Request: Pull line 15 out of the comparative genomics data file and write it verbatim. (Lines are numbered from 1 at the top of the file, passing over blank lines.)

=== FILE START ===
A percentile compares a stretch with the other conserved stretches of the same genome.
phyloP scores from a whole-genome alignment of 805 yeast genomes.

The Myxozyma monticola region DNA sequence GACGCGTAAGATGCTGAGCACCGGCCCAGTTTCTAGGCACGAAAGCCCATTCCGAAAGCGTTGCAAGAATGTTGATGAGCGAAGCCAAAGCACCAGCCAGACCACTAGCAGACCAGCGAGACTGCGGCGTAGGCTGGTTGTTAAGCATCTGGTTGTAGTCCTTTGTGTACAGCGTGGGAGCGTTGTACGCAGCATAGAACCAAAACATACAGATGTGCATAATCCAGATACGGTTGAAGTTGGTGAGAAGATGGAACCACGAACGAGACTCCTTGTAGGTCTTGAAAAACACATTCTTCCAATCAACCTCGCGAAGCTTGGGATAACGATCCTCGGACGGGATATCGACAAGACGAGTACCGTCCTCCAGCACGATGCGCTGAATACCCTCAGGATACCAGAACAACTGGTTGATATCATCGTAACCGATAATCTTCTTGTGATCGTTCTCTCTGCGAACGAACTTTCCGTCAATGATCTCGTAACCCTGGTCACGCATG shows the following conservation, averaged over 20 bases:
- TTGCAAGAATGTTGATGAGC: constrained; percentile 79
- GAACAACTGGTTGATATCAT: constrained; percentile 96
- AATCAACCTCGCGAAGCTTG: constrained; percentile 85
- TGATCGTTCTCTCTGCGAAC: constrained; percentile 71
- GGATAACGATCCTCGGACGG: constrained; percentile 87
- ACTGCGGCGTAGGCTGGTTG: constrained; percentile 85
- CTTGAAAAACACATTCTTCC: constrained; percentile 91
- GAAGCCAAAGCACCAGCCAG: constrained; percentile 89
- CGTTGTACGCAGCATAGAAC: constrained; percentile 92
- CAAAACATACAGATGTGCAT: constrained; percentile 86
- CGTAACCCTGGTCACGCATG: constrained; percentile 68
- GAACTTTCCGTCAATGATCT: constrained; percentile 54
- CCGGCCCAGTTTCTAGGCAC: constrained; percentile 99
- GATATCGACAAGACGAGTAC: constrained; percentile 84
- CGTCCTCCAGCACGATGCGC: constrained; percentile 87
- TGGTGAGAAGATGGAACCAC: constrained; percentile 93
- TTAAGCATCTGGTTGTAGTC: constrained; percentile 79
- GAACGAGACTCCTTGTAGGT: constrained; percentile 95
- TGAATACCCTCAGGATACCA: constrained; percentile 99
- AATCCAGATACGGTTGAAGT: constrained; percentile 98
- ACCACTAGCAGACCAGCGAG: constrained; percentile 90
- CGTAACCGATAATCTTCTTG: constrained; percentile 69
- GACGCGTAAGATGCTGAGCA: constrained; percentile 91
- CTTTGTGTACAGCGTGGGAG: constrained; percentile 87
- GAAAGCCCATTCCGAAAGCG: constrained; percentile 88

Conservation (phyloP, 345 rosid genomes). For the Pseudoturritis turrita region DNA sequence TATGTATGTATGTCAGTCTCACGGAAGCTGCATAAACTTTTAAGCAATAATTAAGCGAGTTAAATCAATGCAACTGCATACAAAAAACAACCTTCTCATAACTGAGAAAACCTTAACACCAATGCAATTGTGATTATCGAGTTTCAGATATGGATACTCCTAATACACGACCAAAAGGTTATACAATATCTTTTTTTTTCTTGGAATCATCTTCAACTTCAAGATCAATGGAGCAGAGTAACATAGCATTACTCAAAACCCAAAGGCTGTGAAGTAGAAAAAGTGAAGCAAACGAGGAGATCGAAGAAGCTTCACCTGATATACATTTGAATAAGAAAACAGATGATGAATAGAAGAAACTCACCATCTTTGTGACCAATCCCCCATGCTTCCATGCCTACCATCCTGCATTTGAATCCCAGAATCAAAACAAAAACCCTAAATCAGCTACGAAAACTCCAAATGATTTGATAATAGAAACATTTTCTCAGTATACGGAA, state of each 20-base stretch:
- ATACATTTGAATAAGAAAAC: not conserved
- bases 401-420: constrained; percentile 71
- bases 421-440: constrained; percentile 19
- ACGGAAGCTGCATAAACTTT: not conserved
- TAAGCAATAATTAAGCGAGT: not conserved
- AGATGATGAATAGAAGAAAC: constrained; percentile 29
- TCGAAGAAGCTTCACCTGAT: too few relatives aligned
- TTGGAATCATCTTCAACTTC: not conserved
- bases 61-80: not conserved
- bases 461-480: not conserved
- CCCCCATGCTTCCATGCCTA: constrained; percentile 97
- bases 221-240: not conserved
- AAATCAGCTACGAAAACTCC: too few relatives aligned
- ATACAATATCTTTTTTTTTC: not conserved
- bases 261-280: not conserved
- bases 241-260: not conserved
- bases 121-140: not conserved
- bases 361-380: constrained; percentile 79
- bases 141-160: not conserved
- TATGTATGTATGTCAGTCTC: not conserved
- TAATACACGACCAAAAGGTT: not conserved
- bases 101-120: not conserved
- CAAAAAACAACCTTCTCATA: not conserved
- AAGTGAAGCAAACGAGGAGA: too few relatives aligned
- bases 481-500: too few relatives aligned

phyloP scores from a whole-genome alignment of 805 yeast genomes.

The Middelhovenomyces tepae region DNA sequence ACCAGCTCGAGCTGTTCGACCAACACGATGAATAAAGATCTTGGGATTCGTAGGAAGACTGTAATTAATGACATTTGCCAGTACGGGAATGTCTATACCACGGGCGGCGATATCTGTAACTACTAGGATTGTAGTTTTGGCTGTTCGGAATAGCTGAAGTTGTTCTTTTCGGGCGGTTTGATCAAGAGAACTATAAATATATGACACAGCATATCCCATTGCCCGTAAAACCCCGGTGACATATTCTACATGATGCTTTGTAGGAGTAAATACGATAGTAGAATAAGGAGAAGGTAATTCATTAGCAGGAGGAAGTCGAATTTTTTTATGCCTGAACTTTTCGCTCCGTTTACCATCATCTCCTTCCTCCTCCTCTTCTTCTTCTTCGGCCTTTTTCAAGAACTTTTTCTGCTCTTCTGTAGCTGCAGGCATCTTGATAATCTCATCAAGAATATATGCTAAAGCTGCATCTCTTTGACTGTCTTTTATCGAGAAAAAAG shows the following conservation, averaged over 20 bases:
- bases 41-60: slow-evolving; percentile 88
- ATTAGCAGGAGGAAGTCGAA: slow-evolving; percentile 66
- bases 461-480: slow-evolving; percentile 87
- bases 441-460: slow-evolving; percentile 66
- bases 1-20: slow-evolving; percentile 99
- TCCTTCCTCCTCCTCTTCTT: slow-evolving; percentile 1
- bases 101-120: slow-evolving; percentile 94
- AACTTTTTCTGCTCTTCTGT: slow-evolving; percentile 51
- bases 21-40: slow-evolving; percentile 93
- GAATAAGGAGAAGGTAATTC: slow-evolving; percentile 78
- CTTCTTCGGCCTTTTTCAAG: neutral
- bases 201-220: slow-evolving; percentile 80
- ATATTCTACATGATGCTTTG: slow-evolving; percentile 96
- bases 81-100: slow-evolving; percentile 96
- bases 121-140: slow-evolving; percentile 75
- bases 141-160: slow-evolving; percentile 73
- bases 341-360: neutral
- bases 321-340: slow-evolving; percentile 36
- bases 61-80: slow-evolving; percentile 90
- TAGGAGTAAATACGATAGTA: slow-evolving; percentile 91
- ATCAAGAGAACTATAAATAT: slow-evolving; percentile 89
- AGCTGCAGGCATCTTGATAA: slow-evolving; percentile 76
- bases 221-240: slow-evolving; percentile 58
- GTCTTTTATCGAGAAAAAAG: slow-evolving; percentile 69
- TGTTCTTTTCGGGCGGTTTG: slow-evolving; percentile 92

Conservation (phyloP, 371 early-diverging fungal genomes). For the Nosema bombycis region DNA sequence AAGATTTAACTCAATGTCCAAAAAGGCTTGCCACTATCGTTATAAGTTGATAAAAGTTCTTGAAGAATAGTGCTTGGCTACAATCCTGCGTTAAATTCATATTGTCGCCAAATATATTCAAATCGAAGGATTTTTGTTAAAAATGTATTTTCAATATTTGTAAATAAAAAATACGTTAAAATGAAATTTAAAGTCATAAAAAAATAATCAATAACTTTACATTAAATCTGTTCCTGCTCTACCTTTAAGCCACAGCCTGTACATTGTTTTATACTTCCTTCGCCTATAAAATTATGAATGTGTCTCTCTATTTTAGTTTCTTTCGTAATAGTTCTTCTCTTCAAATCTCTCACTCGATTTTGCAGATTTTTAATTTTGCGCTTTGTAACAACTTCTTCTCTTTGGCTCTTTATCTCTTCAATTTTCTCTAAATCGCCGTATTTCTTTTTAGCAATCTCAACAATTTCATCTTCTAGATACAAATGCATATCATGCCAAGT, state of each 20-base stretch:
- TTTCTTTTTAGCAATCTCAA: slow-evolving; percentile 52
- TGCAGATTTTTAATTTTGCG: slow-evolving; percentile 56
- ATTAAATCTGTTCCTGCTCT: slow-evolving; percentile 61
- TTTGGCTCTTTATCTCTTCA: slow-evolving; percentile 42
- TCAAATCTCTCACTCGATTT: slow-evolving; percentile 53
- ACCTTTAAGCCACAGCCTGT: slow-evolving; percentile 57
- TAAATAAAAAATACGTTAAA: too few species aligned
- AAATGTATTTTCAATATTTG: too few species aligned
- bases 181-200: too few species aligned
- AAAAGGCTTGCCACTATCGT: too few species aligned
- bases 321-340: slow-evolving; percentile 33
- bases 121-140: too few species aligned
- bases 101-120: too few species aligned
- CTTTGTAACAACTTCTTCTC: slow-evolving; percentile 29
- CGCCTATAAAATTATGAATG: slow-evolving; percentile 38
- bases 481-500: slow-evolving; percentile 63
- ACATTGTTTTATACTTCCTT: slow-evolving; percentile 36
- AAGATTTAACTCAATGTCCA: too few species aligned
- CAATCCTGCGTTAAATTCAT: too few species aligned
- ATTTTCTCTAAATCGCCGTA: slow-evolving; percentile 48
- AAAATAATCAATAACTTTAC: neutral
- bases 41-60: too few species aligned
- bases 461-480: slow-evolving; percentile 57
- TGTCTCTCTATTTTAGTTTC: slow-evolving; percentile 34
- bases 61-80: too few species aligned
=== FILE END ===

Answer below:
- GAACTTTCCGTCAATGATCT: constrained; percentile 54